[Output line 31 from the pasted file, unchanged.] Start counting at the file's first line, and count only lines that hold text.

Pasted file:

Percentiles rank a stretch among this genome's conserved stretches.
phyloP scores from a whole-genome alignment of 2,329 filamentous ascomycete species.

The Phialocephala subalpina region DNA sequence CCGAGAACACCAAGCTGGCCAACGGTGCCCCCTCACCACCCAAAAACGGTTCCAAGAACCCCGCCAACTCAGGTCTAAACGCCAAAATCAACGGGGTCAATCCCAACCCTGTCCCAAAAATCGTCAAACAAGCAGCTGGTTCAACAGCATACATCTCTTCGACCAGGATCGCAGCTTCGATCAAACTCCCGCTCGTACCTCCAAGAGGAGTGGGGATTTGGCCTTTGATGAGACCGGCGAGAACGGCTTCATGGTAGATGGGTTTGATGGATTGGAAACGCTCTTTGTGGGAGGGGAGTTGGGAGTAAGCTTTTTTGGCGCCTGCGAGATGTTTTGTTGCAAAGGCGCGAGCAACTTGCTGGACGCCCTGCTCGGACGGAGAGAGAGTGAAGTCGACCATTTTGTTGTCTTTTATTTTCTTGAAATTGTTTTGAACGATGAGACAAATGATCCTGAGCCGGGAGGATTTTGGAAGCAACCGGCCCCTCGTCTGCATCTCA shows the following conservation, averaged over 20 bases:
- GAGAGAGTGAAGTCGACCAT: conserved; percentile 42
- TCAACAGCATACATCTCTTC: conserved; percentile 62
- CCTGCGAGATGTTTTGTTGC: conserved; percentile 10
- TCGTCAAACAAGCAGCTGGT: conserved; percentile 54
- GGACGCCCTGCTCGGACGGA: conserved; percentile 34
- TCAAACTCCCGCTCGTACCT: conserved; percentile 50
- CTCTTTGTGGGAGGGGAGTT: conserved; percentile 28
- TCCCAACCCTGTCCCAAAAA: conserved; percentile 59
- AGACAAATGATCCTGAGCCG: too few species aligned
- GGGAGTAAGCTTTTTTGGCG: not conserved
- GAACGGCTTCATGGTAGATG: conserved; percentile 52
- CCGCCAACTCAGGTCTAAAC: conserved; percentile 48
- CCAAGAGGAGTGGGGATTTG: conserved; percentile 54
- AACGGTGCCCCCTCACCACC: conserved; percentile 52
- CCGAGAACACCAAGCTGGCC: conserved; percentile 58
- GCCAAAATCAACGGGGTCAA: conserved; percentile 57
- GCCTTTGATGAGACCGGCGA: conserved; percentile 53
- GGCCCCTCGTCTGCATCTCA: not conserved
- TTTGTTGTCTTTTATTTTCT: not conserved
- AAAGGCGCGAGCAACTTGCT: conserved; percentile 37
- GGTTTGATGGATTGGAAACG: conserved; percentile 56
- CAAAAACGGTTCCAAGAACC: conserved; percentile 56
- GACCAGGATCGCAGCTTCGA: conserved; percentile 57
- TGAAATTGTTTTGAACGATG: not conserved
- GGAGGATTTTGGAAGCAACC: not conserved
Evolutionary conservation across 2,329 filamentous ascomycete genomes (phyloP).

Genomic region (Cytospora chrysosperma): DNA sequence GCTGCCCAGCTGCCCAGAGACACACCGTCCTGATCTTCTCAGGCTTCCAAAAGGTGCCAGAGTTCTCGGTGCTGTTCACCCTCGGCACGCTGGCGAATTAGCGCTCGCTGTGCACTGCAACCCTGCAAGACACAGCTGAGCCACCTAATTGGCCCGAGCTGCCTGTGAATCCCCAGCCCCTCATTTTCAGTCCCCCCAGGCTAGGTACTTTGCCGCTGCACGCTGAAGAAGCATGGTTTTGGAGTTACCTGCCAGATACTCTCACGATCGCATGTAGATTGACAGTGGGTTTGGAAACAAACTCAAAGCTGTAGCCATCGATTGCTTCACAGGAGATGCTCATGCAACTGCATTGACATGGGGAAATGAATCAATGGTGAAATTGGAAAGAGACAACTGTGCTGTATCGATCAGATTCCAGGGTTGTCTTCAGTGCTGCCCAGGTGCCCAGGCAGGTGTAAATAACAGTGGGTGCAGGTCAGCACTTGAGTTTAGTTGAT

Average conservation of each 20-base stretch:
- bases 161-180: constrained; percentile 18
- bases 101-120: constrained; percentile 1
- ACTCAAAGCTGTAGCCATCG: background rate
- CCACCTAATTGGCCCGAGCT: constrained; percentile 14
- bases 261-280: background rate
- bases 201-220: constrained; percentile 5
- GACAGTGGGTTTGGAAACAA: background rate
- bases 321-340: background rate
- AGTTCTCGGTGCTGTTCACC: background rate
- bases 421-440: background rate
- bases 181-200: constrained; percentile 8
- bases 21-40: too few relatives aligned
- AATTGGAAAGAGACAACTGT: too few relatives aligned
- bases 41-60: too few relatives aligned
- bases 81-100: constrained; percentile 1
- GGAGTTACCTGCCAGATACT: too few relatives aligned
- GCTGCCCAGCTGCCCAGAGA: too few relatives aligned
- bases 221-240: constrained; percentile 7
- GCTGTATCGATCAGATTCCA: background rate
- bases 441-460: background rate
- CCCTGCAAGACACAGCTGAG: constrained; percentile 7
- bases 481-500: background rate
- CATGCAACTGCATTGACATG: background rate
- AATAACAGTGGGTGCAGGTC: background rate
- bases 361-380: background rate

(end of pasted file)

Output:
Average conservation of each 20-base stretch: